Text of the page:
The NASRC recently launched a new environmentally-focused movement called Naturally Cool to raise awareness about climate-friendly natural refrigerants and the environment. On Earth Day, we announced the first project of the movement, a high-impact educational video that will increase public awareness of natural refrigerants and the environment.

“Virtually no one outside our industry knows about the impact of refrigerants on the environment or the enormous burden supermarkets face in moving to climate-friendly refrigerants. As a result, financial support for the industry to adopt low-GWP refrigerant technologies has been limited.”

-Danielle Wright, Executive Director of the NASRC

We plan to leverage this increased public awareness to accelerate and add strength to our core initiatives that benefit the commercial refrigeration industry, such as our push for incentive programs that offset upfront costs of natural refrigerant technologies.

“The situation in California is a great example of how resources like our video could make a real difference,” said Wright.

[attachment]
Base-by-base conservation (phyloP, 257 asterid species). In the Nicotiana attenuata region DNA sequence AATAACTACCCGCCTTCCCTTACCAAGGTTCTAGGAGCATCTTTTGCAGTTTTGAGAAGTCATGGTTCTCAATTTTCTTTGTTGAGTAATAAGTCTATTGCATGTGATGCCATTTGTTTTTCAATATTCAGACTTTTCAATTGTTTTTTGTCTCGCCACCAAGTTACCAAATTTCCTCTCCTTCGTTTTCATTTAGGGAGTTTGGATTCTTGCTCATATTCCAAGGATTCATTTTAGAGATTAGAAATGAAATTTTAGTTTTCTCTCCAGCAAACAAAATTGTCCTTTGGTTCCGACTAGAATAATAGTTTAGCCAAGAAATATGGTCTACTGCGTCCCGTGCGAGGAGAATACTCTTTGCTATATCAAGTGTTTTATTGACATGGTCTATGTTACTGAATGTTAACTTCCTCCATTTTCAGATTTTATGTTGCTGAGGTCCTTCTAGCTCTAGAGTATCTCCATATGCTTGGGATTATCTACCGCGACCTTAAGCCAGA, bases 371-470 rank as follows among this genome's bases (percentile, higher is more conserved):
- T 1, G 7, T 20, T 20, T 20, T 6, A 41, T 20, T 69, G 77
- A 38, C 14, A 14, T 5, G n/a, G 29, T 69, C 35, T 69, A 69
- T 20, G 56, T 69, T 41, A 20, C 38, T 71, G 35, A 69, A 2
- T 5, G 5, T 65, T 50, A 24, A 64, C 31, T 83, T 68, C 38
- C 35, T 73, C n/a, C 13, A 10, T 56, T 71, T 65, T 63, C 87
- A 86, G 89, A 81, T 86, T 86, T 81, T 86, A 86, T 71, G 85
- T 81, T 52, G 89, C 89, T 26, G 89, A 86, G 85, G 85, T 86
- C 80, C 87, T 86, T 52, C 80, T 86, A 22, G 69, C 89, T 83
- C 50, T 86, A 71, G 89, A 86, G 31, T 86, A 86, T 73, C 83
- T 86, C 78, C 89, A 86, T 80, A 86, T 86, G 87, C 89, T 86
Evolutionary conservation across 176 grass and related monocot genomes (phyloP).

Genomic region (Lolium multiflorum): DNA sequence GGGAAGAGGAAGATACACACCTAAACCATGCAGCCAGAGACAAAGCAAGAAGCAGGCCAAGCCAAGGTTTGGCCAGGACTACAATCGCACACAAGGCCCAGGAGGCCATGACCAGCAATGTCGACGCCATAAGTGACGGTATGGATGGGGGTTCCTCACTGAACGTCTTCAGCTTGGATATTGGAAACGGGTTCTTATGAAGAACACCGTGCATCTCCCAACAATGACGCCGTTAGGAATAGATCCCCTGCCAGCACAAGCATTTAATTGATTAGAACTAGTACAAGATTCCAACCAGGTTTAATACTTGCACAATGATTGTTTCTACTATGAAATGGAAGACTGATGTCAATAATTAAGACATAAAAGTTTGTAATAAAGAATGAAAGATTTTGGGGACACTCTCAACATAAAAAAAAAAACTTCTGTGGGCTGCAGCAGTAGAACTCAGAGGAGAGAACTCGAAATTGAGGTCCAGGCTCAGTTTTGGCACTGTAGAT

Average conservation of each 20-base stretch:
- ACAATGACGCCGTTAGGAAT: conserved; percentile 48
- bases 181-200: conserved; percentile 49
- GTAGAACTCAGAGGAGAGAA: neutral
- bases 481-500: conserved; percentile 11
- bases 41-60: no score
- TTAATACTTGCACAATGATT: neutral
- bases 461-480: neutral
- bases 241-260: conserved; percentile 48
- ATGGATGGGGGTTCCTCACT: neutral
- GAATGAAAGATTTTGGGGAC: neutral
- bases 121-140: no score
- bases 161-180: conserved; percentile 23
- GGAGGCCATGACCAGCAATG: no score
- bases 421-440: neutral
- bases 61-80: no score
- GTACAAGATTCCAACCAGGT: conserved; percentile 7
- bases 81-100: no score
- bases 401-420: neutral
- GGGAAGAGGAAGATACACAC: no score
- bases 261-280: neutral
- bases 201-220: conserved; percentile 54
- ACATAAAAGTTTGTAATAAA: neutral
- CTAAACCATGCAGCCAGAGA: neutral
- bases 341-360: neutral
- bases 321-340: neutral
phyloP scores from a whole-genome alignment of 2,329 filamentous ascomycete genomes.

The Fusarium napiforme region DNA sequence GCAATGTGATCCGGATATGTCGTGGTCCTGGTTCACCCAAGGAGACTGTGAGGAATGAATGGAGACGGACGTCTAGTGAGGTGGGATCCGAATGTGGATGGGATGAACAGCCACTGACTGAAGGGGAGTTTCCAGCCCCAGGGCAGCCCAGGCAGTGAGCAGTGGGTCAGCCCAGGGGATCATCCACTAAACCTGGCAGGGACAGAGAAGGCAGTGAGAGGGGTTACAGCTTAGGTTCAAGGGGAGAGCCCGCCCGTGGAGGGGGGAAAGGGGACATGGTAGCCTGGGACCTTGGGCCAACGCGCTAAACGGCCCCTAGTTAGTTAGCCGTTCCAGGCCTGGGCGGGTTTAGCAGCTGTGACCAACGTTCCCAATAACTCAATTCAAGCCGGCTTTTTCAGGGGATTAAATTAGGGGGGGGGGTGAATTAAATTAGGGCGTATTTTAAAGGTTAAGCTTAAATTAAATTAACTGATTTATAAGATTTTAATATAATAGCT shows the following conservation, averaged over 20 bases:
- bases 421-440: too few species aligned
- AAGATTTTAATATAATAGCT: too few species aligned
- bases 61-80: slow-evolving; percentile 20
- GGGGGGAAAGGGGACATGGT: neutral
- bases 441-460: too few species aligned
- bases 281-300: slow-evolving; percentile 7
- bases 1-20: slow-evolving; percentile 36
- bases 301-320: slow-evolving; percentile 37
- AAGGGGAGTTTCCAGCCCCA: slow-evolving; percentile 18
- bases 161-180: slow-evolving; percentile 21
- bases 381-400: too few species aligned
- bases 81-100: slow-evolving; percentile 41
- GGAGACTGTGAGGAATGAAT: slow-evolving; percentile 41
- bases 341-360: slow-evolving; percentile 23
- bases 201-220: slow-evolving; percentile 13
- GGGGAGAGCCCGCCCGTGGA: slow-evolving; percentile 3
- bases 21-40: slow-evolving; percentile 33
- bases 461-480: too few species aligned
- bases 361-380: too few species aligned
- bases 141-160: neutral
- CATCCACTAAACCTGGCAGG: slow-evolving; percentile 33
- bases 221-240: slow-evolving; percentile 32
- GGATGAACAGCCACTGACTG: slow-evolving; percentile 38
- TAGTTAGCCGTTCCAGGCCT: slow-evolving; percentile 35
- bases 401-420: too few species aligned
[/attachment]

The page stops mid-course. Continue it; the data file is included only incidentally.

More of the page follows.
In 2018, the California Cooling Act established an incentive program to help offset the cost premiums of low-GWP refrigerant technologies. However, despite support from the supermarket community, the incentive program went unfunded in the state’s proposed 2019-20 budget. We believe that is due, in part, to a lack of public pressure.

“California constituents can’t push for the incentive program to receive funding if they have never been exposed to this topic, and as a result don’t understand the need,” said Wright. “A simple resource to help folks understand the importance of this issue is a critical step towards establishing a well-funded and impactful incentive program.”

Impact starts with awareness, and we aim to accelerate our impact with this simple, 60-second animated video followed by subsequent projects under the Naturally Cool Movement.

“If done right, a video can be entertaining, educational, and easy to share,” said Wright. “It is the best form of media to get our message out to the broadest audience.”

We also launched a fundraiser and are asking for donations to allow us to develop and promote this educational resource, which can be accessed here: https://www.gofundme.com/naturallycoolvideo.

 Read more about the Naturally Cool Movement and how to get involved here: http://nasrc.org/naturallycool.